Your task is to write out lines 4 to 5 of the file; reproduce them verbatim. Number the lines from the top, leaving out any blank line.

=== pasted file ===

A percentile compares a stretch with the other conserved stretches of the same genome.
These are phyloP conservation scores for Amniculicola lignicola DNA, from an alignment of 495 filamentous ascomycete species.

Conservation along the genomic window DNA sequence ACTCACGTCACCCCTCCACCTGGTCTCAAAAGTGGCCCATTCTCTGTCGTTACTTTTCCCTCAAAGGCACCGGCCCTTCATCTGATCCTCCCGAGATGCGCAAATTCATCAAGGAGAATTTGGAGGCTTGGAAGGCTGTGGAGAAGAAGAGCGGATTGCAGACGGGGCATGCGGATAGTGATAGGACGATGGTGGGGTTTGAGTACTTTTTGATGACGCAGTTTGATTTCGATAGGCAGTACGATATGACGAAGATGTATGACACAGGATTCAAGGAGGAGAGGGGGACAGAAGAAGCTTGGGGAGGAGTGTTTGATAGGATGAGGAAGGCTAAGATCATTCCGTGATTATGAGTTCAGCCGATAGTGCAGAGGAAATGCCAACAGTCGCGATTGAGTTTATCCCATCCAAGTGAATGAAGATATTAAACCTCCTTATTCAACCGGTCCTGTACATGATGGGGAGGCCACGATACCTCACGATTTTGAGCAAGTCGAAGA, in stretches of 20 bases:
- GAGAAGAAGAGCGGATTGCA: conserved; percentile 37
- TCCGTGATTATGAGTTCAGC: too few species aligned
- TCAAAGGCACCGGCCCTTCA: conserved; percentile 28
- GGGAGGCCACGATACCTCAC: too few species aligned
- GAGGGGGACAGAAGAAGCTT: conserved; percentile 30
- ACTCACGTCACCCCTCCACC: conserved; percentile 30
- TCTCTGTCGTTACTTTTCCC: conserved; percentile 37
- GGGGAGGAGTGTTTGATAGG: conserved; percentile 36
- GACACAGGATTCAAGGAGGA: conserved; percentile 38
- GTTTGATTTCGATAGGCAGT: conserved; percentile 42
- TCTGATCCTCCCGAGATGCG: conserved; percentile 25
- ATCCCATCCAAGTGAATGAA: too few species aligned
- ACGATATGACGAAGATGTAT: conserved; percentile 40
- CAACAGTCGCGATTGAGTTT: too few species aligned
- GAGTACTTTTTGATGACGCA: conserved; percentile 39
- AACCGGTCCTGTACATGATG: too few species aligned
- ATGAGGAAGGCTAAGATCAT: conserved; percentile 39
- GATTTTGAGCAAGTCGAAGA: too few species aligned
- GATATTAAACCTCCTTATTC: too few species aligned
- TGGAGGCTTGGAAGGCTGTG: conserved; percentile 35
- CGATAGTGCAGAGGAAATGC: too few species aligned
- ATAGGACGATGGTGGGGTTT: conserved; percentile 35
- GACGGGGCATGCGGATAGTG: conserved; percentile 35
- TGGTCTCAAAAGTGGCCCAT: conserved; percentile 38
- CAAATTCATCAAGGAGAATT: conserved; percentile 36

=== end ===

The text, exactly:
- GAGAAGAAGAGCGGATTGCA: conserved; percentile 37
- TCCGTGATTATGAGTTCAGC: too few species aligned